We don’t learn very much about the group at Oceanside, but we meet some key characters. Most important is Cyndie, who helps Tara escape. She is a young girl whose family has been murdered by the Saviors, so she has plenty of reason to be scared of outsiders. But she’s not, she’s reasonable and she keeps Tara alive multiple times throughout the episode. The people of Oceanside, because of past issues with other survivors, now shoot on sight and don’t ask questions. After tripping the alarm Tara is lucky to get out alive, but Cyndie steps in. From here we get to meet a few members of the Oceanside community. They are all suspicious and cynical and don’t want to change the way they’ve been doing things. It’s this that almost gets Tara killed. After agreeing to let her go back to her people and hopefully open up a dialogue between the two camps, they turn on her. This was really well done, you really thought the group had seen reason, or at least I did. But they have a legitimate reason for not wanting Tara to escape, she might lead Negan right back to them. They’re not evil, just scared and not willing to take chances. They have a way to deal with other survivors and walkers alike; a shed full to the brim with weaponry. No doubt it will be this vast array of guns that connects this group to Rick and the gang back in Alexandria. After all, they will inevitably need to fight Negan. No matter how many bullets Eugene can make, they’re going to need plenty of guns.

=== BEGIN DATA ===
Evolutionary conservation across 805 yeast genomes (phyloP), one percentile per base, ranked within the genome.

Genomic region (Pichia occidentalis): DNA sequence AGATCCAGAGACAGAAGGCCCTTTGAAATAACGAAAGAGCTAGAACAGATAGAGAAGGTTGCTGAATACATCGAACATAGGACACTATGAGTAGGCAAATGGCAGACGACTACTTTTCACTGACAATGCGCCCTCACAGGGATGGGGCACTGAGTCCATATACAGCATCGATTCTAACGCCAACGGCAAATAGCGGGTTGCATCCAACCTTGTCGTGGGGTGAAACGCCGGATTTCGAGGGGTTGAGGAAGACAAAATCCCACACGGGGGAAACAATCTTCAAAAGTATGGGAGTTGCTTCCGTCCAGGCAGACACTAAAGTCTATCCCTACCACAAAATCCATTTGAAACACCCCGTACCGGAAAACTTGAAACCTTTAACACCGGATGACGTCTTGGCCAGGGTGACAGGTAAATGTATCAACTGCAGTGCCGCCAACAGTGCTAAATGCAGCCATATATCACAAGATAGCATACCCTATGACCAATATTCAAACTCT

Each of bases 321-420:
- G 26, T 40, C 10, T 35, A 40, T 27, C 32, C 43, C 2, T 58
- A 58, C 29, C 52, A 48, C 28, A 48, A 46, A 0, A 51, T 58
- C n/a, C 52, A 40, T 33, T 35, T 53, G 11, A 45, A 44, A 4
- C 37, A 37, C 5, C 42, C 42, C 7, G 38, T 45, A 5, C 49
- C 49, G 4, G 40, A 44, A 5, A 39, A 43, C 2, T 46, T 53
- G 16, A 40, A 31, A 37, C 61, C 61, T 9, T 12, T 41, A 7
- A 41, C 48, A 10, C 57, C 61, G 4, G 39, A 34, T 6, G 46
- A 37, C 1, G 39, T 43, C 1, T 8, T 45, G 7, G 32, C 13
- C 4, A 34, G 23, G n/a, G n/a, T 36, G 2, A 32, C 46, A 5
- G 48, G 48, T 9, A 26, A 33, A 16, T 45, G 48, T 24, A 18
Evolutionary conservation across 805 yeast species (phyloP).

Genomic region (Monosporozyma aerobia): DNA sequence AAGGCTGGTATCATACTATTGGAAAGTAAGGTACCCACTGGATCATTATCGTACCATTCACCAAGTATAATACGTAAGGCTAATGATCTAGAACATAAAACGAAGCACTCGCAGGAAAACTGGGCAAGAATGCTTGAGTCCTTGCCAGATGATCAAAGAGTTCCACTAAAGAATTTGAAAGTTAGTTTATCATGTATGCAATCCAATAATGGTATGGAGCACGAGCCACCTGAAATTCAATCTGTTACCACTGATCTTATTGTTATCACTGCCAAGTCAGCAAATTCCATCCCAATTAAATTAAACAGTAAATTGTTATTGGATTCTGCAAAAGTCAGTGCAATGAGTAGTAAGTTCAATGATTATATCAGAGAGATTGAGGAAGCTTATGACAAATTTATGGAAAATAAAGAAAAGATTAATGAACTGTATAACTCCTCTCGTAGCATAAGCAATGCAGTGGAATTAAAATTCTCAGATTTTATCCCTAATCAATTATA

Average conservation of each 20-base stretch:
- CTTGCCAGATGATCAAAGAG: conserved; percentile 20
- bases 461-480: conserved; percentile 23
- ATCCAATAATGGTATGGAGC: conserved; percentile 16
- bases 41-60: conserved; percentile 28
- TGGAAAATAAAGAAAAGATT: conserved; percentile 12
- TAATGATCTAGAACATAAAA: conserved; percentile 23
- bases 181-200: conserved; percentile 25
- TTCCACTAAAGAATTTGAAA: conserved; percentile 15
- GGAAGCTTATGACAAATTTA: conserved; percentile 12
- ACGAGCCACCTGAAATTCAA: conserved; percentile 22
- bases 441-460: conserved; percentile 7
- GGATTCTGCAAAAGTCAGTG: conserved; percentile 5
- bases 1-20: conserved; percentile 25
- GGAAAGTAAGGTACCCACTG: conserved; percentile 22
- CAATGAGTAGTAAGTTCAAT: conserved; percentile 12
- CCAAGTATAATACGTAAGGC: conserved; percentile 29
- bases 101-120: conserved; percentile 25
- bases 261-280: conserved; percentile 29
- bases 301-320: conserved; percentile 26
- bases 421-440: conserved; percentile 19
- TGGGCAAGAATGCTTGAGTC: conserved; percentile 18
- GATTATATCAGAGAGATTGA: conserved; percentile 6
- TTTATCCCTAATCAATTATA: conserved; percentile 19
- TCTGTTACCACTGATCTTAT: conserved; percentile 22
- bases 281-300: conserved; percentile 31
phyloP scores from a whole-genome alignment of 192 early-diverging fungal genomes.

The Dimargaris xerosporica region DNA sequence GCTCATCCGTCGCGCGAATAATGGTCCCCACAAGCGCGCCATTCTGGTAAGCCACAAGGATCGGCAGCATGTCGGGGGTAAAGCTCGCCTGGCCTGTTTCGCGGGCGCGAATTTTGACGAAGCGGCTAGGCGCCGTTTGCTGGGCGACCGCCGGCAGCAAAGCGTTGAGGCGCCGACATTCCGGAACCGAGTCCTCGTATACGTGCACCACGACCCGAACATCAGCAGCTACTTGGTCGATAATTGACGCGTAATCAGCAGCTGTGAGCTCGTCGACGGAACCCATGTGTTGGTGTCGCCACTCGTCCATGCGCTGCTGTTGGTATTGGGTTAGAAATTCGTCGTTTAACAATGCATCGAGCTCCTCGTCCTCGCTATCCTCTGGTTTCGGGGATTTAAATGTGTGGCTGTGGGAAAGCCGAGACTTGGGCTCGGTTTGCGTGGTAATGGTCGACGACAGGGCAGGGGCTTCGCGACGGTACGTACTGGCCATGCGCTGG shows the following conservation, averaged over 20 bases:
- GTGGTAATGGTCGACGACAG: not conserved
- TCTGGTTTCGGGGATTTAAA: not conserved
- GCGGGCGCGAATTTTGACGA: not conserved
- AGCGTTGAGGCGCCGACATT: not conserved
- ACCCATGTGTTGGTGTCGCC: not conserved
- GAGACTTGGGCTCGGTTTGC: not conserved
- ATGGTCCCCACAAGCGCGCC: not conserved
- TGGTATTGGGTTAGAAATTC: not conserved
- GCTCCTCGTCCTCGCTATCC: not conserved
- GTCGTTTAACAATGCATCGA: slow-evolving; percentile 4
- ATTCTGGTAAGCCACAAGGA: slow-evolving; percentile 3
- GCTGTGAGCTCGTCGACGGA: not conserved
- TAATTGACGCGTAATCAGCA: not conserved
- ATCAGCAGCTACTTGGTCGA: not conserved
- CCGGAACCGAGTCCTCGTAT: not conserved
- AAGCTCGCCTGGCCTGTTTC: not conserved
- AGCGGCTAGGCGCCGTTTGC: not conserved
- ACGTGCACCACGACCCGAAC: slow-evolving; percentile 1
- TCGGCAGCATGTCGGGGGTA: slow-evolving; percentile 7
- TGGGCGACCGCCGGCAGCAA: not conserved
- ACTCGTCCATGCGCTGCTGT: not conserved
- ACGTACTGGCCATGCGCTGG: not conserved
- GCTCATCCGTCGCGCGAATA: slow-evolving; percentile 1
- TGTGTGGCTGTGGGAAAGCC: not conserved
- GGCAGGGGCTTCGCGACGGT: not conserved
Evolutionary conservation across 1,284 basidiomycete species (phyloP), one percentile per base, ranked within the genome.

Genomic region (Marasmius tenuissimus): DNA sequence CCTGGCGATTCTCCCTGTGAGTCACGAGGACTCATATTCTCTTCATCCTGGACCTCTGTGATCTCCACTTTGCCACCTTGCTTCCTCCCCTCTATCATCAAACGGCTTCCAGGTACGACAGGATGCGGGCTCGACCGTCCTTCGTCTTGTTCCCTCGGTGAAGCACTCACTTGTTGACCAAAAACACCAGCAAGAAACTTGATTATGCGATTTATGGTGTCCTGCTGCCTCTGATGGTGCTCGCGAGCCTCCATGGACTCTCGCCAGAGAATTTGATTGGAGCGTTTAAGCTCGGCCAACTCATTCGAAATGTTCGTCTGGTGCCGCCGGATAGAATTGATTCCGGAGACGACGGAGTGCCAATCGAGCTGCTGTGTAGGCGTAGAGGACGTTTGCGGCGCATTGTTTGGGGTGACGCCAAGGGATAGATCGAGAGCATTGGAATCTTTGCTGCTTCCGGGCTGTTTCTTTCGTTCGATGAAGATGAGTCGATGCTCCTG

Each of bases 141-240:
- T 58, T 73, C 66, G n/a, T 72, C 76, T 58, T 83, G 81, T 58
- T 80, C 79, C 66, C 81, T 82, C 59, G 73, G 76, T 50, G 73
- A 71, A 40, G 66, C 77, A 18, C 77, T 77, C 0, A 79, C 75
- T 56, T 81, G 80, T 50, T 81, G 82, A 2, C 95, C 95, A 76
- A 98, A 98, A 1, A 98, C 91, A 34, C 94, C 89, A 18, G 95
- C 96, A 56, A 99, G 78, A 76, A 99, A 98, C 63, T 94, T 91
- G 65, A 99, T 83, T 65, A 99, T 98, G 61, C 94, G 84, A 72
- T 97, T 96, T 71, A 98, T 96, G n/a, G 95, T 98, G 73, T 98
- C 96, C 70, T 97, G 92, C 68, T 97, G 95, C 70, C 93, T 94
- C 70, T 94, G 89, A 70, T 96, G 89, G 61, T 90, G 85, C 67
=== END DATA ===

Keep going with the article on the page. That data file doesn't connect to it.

There is a really cool action sequence in this episode. Tara and Heath are crossing a bridge when they come across a pile of sand that’s been dumped as a blockade across the road. Soon the whole thing is tumbling own on top of them and cool, sand –covered walkers are crawling out. This is a really unique looking set-piece and shows even now, seven seasons in, they can still add something new to the well-trodden genre. Walkers are dispatched in clouds of sand and dirt and everything feels rough like they are actually struggling against these ones. Soon Tara is forced back off the bridge and she loses Heath. One silly thing the show does is have a fake-out on Heath’s disappearance. When Tara gets back to the bridge and is looking for Heath she sees a walker that looks just like him, dreads and everything. But it isn’t! It’s just a walker that looks like him! At this point I was left wondering, what exactly are the writers thinking when they write this into an episode? Surely they must know how the fanbase will react to being tricked again?

The episode ends with Tara getting back to Alexandria and learning about Denise’s death. Her journey back to the settlement is sweet, though her finding of a doctor bobblehead for Denise is heartbreaking. Eugene greets her and he looks like a shadow of the person she knew when she left, he’s beat up and in tears and then…she just sort of accepts it? Some  people are saying she should have reacted stronger to the news of Denise’s death but I’m glad they didn’t go that route. She can still be hurting inside even if she’s not crying on the floor like Rick (doesn’t make him any less badass, just pointing out he cries a lot). It’s Rosita that consoles her, so now it looks like her rebellion against Negan might be picking up steam.

Saying that nothing important happened in this episode is ridiculous, this episode is not filler. We learn about a completely new community and learn that they’re stockpiling weapons. Just because Tara doesn’t tell anyone about the guns yet, doesn’t mean it won’t become vital later one. It’s really annoying to see that this episode split fans so strongly, I really enjoyed it. Perhaps the showrunners are starting to test their luck by breaking up the plot like this, but we should see the way things are going by the midseason finale. Luckily for the fans, there’s plenty of the main group next week.

Reviewed by Jack